Chapter 5 treats the Carolingian period, which witnessed both a proliferation of manuscripts containing Leo’s letters and an interest in gathering larger collections of this correspondence. While the Collectio Dionysio-Hadriana (compiled by Pope Hadrian and sent to Charlemagne around 774) only contained eight of the pope’s letters, it was very influential and survives in almost 100 manuscripts. Even more successful were the so-called “False Decretals” of Pseudo-Isidore. This ninth-century confection was a “compilation of forgeries, manipulated conciliar canons and decretals, and unmodified canons and decretals” that “represent[s] a major force for the transmission of Leo’s letters and their use in canon law before the Decretum of Gratian in the 1140s” (pp. 319 and 322). Indeed, one of the turning points of the Carolingian period in the history of the reception of Leo’s letters was the rise in popularity of Pseudo-Isidore’s “False Decretals” at the expense of Dionysius Exiguus’ sixth-century compilation. It was also during this period that Leo’s Tome (Ep. 28) began to circulate on its own in collections of homilies.
Chapter 6 charts the transmission of Leo’s correspondence in the later Middle Ages. Interest in the pope’s letters spiked in the eleventh century during the reform movement associated with Pope Gregory VII and retained their currency in the twelfth century, when we see the production of manuscripts devoted solely to his writings. Another resurgence occurred in the fifteenth century, when opponents of the Conciliarist Movement deployed Leo’s authority to argue in favor of papal supremacy. Many of the owners of the twenty-nine manuscripts of the pope’s correspondence produced in this century were participants in the Council of Ferrara-Florence (1438-45), which upheld the papacy as the governing power of the church.
Chapter 7 offers a useful conspectus of the 173 documents that comprise the dossier of letters to and from Pope Leo. For each letter, the author provides the numbers assigned by the Ballerini brothers and by Jaffé’s Regesta Pontificum Romanorum, as well as information on the date and recipient of the missive and a brief summary of its contents. While several letters are marked as “decretals,” the author has demurred from offering a discussion of when and how certain letters of Leo were classified as “decretals” in the medieval tradition. This is an avenue of inquiry worthy of further attention.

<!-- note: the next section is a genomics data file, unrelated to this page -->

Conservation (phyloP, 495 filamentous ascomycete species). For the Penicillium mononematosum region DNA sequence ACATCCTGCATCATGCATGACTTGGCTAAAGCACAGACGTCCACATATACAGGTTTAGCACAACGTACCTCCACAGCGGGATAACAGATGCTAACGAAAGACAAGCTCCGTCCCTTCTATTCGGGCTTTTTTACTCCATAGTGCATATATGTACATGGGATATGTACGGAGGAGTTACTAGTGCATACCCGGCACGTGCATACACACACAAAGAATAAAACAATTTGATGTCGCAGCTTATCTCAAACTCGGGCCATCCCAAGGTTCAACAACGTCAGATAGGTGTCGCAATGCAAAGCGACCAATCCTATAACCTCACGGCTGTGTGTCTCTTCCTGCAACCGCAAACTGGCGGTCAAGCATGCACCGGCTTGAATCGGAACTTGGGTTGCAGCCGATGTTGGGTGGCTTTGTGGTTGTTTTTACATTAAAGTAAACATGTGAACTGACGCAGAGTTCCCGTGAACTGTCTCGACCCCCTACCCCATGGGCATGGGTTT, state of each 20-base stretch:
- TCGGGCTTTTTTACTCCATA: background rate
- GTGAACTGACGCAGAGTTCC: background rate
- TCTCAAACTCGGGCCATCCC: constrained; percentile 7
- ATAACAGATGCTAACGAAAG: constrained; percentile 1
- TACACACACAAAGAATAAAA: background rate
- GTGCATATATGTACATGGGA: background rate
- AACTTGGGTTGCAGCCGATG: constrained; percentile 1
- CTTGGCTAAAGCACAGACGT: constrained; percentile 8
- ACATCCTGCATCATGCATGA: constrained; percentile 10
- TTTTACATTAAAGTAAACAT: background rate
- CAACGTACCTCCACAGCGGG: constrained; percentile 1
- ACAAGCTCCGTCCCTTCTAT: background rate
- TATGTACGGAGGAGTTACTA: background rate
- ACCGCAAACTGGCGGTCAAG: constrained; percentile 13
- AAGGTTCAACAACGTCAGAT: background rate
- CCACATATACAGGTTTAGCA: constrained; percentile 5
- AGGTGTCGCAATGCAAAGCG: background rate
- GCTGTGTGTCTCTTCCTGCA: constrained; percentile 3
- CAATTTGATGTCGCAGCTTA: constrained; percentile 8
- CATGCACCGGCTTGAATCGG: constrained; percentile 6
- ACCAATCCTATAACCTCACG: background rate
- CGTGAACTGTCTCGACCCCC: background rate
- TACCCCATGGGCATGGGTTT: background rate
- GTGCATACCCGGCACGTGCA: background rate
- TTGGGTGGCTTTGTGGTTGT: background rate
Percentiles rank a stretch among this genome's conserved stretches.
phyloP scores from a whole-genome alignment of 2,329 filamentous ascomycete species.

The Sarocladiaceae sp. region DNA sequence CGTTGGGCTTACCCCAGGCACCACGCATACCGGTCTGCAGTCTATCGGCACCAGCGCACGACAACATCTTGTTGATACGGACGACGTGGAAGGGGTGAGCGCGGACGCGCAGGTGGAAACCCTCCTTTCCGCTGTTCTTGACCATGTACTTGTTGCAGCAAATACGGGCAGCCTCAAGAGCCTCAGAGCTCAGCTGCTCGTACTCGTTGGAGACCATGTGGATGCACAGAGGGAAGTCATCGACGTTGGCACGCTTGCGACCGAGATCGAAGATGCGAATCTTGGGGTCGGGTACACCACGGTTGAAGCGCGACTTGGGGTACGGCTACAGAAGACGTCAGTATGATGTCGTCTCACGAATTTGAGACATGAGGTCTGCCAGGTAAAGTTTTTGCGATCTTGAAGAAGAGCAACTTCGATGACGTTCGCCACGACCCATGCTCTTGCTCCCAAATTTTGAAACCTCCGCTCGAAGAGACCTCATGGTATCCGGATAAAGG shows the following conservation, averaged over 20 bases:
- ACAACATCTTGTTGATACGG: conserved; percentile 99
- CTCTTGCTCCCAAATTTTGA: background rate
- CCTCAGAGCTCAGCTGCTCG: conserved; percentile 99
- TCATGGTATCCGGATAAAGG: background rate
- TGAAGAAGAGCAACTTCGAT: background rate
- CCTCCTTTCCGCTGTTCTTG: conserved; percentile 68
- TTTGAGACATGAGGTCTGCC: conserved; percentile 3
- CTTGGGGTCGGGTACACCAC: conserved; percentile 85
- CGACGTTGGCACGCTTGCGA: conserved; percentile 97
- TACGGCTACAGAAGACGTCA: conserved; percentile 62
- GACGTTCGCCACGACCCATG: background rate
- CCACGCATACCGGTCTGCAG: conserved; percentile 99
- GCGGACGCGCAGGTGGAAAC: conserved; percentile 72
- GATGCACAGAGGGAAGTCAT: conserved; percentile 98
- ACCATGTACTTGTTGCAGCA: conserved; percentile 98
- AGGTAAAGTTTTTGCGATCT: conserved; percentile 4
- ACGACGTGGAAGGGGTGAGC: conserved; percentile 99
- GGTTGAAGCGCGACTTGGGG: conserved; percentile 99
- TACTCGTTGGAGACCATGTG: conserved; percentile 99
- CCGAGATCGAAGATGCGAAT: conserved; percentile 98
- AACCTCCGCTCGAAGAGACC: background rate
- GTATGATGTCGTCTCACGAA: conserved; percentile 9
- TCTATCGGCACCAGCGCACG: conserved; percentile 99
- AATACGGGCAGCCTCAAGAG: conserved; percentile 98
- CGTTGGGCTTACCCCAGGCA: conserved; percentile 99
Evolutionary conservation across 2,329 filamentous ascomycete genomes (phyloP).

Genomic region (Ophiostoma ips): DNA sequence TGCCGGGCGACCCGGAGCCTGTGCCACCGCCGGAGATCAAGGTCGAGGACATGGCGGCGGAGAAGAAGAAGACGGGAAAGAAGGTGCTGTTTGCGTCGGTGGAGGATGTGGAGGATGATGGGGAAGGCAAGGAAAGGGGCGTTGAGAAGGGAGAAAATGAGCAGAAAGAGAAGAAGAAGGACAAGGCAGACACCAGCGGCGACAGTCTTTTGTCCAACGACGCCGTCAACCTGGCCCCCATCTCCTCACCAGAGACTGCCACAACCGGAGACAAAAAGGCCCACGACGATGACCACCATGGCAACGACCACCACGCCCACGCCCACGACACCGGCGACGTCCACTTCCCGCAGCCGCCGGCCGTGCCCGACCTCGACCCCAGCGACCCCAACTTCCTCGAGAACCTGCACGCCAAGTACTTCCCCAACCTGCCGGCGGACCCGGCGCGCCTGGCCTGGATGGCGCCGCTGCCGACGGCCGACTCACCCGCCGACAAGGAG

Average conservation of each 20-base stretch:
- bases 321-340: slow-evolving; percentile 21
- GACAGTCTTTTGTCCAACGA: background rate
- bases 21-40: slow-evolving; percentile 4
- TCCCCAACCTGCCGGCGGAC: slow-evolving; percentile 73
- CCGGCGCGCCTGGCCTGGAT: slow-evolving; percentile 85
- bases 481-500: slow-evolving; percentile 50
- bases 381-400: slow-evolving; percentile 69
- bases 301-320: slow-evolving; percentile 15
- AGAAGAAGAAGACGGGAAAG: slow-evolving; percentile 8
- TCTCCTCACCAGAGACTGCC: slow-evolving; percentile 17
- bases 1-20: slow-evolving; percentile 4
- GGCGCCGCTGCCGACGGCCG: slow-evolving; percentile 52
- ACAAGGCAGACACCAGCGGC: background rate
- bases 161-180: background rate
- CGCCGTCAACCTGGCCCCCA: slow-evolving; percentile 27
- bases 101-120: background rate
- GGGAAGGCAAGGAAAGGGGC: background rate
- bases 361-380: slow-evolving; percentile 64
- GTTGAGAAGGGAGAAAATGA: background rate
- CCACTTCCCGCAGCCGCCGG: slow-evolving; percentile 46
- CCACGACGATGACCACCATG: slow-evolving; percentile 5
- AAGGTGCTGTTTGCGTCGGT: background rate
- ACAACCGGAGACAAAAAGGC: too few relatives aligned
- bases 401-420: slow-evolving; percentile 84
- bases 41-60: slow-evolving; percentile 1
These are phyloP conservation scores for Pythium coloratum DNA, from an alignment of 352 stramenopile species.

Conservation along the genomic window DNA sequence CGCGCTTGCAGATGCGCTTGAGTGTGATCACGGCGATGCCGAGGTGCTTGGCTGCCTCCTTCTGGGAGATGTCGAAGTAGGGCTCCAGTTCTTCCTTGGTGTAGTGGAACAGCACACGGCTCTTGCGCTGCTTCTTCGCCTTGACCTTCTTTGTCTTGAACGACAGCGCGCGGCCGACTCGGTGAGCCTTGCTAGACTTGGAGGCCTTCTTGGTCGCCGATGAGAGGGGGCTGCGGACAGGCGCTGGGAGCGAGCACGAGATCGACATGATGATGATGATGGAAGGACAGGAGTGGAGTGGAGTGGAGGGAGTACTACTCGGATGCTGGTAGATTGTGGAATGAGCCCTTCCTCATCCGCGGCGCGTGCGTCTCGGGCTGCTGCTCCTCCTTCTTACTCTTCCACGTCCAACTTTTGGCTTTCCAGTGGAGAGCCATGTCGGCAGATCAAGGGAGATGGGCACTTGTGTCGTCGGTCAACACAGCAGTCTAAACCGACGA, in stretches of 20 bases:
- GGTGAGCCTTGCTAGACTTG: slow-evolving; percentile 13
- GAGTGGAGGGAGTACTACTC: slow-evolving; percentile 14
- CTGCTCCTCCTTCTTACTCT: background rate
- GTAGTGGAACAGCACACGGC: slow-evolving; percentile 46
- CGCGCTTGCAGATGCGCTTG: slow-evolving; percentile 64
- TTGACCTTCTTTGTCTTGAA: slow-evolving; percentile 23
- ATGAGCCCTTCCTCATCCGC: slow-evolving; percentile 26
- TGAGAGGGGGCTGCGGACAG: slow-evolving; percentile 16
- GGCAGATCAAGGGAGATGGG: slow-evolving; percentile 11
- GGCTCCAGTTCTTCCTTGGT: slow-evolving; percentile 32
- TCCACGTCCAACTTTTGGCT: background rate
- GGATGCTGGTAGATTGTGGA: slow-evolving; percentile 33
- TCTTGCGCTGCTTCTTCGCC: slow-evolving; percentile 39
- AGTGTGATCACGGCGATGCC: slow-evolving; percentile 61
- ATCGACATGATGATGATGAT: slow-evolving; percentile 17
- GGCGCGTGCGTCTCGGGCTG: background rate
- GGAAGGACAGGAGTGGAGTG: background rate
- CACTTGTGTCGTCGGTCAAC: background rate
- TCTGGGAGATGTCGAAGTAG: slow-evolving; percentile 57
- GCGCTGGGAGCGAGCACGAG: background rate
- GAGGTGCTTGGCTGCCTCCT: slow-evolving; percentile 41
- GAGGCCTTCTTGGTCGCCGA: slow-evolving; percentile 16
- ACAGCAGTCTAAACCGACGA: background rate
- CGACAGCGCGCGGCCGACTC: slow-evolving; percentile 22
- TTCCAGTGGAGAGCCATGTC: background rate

This meticulous technical study of the transmission history of Leo’s letters is an essential step in the preparation of a new critical edition of the pope’s influential correspondence. Given the complexity of the material presented here, the book is admirably free of all but the occasional typographical error or internal inconsistency. The contradictory reports that Leo’s letters survive in forty-five collections (p. 23) and fifty-eight collections (p. 92) is a rare slip in a volume that is otherwise very attentive to detail. The author deserves our gratitude for the painstaking labor that undergirds this kind of study. We can only hope that a new edition of Leo’s letters, informed by the scholarship on display on this book, will appear before long.